Each engine electronic control 18 is turned on by its respective switch 50 on the quadrant connected through a line 51 to the control. The control quadrant also mounts a Start switch 52 for each engine connected through a line 54 to the electronic control to turn on the starter. The starter is cut out by movement of the condition lever to Stop.

The system also includes means for varying rotor speed over a limited range from its normal value by operation of a master beeper switch 56 mounted on the control stick 26. The master beeper switch includes a switch member which is movable in either direction to cause an increase or decrease in rotor speed command. The switch is connected through the lines 58 and 59 marked "increase" and "decrease" to the power management control. The signal from the beeper switch is converted to a signal compatible with those generated to balance power output between the engines, and added to these signals to contribute to the Δ NP governor trim signals transmitted through lines 42 to the several engine electronic controls.

There is also an auxiliary beeper or manual NP trim system by which any individual engine may be trimmed slightly in governor setting under certain conditions. The auxiliary beeper system includes a switch 60 on the control quadrant for each power unit which transmits a signal through lines 62 to the electronic control.

The broad arrows 63 and 64 on FIG. 3 represent transmission of signals to the No. 2 and No. 3 engine electronic controls corresponding to those transmitted to the No. 1 electronic control.

Each engine electronic control 18 receives signals from the stick 26 or other collective pitch control, the control quadrant 27, and the power management control 30 for control of the corresponding engine. It also transmits a signal of power turbine speed below 40% to the engine electronic control. It receives electrical signals of gas generator turbine speed, power turbine inlet temperature, and power turbine speed from the engine as indicated by arrows 66, 67, and 68. The engine electronic control transmits a current signal indicative of condition lever position over a line 70 and a current signal over line 71 indicative of collective pitch. The starter, geared to the gas generator, is energized from the electronic control through a line 72. The governor trim signal indicated by Δ NG is transmitted through line 74 to the governor trim of the fuel control. This is a reversable current signal. On-Off electrical signals for fuel shutoff vlave control are transmitted through lines 75 to the fuel control.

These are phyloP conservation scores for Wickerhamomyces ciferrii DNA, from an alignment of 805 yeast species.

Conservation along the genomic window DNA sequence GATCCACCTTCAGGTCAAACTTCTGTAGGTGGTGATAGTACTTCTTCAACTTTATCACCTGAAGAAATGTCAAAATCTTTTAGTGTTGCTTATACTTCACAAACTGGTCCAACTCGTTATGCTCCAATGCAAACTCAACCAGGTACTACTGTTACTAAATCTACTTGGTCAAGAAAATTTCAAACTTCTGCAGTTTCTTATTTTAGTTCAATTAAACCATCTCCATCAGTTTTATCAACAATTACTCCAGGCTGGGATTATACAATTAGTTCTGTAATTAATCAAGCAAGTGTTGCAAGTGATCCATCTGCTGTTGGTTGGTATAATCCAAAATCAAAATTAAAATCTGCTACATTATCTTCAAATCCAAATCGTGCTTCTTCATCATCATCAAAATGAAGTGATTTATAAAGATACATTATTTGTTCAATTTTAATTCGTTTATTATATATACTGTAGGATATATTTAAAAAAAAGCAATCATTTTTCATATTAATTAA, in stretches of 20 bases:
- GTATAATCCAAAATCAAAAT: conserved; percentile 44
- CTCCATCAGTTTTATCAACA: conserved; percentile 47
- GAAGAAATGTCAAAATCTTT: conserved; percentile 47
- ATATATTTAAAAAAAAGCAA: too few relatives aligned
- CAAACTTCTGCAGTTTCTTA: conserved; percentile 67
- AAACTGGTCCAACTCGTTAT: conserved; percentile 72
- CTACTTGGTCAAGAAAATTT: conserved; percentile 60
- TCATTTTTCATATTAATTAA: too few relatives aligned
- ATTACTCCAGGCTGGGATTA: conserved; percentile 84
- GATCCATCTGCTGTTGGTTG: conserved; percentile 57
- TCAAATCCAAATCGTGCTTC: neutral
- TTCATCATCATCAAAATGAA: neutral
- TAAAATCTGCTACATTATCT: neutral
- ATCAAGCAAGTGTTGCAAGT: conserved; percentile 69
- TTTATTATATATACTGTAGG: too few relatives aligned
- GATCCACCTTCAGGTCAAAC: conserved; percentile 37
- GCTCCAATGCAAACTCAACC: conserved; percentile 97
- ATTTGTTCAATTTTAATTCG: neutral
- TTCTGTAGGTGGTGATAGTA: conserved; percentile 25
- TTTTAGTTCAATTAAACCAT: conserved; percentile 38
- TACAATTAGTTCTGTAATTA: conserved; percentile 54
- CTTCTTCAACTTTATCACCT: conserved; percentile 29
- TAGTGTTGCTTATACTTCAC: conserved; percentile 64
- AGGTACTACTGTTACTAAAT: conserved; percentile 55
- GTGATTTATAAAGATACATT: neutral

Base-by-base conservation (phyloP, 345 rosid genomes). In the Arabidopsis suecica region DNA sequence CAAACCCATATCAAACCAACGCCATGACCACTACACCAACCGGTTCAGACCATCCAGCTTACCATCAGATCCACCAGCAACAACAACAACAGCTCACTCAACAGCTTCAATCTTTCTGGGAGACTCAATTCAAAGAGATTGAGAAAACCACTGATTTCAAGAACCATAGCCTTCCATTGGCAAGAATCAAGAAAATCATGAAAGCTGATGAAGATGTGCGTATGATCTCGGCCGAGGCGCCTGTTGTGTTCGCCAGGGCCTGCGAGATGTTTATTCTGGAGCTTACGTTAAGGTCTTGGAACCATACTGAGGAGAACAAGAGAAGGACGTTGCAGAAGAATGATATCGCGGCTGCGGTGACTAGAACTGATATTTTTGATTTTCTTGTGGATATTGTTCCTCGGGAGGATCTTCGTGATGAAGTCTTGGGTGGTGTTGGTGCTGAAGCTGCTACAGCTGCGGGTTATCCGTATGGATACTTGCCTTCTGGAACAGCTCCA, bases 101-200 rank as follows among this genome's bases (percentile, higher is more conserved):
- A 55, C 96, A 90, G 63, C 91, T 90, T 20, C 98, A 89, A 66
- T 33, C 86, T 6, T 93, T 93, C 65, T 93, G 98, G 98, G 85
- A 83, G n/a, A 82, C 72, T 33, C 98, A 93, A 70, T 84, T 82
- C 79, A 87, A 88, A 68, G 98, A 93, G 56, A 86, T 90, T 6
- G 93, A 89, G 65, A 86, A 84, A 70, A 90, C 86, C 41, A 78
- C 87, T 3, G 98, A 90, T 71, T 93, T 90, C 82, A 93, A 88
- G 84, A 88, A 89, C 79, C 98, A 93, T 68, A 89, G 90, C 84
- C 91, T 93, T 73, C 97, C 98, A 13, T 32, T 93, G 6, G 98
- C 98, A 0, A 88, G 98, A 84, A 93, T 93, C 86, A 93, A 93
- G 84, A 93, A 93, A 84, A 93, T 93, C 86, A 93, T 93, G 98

The fuel control, which is mounted on the engine, receives inputs of gas generator rpm, engine inlet temperature, and compressor discharge pressure directly from the engine, and is driven by the engine. The compressor variable geometry actuator regulated by the fuel control acts to vary the setting of vanes in the engine compressor.

The broad arrows 76 and 78 represent transmissions between power units Nos. 2 and 3 and their electronic controls corresponding to those indicated specifically for power unit No. 1.

It may be reiterated that all of the communications between the elements indicated by the arrows in the diagram of FIG. 3 are by electric potentials or currents and, therefore, may be transmitted by suitable wiring.

Getting now into the relation of the hydromechanical fuel controls to the engines, we refer first to FIG. 4 which illustrates any one of the gas turbines 15 as comprising in flow series a compressor 82, combustion apparatus 83, a high pressure turbine 84 indicated as T1, and a low pressure turbine 86 indicated as T2. The high pressure turbine drives the compressor and the low pressure turbine 86, otherwise called the power turbine, drives the power output shaft 16 which extends through the gas generator comprising elements 82, 83, and 84. As with gas turbine engines in general, the basic control of the engine is by control of the supply of fuel. Fuel is delivered by an engine driven pump (not illustrated) through conduit 87, to the engine fuel control 88. The fuel control includes, among other instrumentalities, a governor 89 driven by the gas generator turbine 84 of the engine. The fuel control contains suitable provisions for determining the amount of fuel allowed to flow to the engine for steady state operation, acceleration, and deceleration, and for returning the excess to the pump inlet by conventional means (not illustrated). The fuel control 88 discharges fuel through a metered fuel line 90 in which is interposed a fuel shutoff valve 91. Valve 91 is opened when it is desired to initiate combustion during starting of the engine and remains open as long as the engine is operating.